W’s Latest Leftward Lurch: Assault on Second Amendment
By: John Lillpop
Conservatives who voted for George W. Bush in either 2000 or 2004, or both, have once again been stabbed in the back by the most liberal president to occupy the White House since Jimmy Carter.
To begin with, W decided that fiscal responsibility, as a basic tenant of conservative governance, is not all that important. Thus, his refusal, until recently, to veto out- of- control spending bills that have contributed to a massive federal debt that will encumber future generations for years to come.
Then it was “No Child Left Behind,” which W saw fit to approve at the urging of Senator Teddy Kennedy, the embodiment of anti-conservative thought if ever there was one.
Whatever happened to the conservative notion that school policy was best left in the hands of local educators and citizens, rather than in the hands of reckless Washington politicians more interested in pork and getting re-elected than the quality of education? Why does the Department of Education continue to exist as a Cabinet-level department?
A $10 trillion entitlement was next on the W anti-conservative agenda, this one for prescription drugs for seniors. Anyone with half a heart empathizes with seniors on fixed incomes struggling to pay for expensive medicines.
But why should senior medical bills be dumped on the backs of young and middle aged taxpayers? Why is carrying for seniors not best left to their families, churches, philanthropists, and other private charitable institutions?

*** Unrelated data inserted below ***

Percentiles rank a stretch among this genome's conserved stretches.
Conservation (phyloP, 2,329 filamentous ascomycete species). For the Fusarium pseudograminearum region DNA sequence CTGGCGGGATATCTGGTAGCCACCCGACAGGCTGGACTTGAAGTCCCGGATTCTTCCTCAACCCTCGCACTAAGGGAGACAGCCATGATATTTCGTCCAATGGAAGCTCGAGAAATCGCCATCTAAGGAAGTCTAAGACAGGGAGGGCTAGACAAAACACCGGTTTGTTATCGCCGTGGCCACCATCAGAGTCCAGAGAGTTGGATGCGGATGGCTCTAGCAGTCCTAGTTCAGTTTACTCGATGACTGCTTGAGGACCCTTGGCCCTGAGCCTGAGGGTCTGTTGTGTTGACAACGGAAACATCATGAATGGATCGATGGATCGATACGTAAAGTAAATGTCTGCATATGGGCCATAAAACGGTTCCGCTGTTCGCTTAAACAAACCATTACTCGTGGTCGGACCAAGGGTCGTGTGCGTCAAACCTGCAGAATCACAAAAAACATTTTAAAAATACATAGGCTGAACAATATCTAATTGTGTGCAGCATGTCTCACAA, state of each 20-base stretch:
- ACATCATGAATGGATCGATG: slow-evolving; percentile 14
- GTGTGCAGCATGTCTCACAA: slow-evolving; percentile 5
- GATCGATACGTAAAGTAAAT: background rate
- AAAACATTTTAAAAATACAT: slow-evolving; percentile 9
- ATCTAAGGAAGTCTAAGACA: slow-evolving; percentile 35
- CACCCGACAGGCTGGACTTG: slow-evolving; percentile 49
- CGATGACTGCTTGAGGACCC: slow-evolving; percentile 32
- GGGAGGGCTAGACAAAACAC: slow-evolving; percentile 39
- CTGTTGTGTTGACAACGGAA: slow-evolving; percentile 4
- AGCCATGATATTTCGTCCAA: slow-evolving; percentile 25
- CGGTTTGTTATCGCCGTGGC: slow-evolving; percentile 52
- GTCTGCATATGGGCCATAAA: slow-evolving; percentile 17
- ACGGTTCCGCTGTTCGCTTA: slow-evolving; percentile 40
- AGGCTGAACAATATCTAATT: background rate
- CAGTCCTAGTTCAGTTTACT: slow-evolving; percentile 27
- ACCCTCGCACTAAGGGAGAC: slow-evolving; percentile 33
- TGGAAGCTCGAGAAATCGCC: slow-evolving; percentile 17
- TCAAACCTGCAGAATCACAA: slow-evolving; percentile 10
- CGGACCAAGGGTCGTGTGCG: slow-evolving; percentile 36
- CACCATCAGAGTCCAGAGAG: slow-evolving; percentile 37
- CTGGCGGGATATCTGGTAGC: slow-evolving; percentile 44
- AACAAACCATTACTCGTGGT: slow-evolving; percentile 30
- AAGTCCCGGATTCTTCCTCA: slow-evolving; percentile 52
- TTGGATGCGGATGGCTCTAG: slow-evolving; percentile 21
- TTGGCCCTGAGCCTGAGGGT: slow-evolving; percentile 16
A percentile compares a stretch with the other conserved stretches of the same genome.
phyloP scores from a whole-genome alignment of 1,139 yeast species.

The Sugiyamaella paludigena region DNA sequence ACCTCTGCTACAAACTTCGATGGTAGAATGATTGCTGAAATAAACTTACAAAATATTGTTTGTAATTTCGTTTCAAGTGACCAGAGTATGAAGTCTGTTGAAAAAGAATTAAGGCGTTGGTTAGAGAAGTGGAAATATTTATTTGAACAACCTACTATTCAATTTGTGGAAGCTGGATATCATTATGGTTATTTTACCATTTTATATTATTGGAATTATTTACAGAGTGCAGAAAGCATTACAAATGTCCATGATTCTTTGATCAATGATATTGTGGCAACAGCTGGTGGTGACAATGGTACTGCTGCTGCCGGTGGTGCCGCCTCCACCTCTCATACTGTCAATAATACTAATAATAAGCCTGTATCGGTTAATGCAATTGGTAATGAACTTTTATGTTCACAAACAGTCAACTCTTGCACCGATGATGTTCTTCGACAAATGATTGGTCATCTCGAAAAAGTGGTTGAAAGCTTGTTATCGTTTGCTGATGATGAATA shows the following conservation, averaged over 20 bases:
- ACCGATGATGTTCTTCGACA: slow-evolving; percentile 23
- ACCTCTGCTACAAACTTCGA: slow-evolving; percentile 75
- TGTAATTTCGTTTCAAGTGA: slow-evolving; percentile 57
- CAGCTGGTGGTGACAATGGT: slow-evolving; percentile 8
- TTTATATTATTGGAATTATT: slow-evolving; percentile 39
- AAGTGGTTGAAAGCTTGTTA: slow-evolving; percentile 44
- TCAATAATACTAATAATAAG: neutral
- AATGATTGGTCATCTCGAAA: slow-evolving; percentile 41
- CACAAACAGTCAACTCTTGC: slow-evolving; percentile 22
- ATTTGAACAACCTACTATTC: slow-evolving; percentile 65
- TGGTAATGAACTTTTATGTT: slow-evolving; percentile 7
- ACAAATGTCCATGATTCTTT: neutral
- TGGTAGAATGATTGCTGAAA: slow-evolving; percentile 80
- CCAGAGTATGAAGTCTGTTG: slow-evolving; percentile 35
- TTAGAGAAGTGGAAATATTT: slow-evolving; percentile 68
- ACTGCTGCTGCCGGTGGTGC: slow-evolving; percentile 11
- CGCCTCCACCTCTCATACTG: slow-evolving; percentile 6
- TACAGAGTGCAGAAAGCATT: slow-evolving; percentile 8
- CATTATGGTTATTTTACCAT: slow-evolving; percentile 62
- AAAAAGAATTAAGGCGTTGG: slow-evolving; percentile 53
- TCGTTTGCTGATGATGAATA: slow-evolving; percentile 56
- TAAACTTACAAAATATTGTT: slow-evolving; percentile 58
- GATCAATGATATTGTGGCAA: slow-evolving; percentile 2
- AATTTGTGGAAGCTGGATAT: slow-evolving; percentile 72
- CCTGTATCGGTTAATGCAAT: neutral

To any conservative worth his weight in Ronald Reagan bumper stickers, defending the homeland is the only genuine responsibility of government.
Yet W has refused to secure our borders during a time of war, and has stupidly advocated amnesty for as many as 38 million illegal aliens who have invaded America.
These are positions one would expect from the likes of leftists such as Dennis Kucinich or George McGovern.
Why has W retreated so completely from the conservative concepts of secure borders, rule of law, and American sovereignty?
Just when it appeared as though W had lurched to the left as much as humanly possible without joining the Democrat party, news leaked out this week that the administration has filed a legal brief that suggests that gun rights are limited.
Specifically, the brief argues that since gun ownership is subject to “reasonable regulation,” all gun limits imposed by the federal government should be affirmed as constitutional.
“Given the unquestionable threat to public safety that unrestricted private firearm possession would entail, various categories of firearm-related regulation are permitted by the Second Amendment,” he wrote U.S. Solicitor General Paul D. Clement in the brief.
Whatever happened to the conservative position that gun ownership is an inalienable right granted by the Second Amendment, and that no infringement of that right is acceptable?
In analyzing the performance, or lack thereof, of the Bush administration over the past seven months, the overwhelming question that surfaces is this:
Whatever happened to the idea that conservatives are better stewards of the public trust and treasure because of their commitment to fiscal restraint, individual responsibility, small government, rule of law, and law and order?
Has George W. Bush single-handedly destroyed conservatism in America?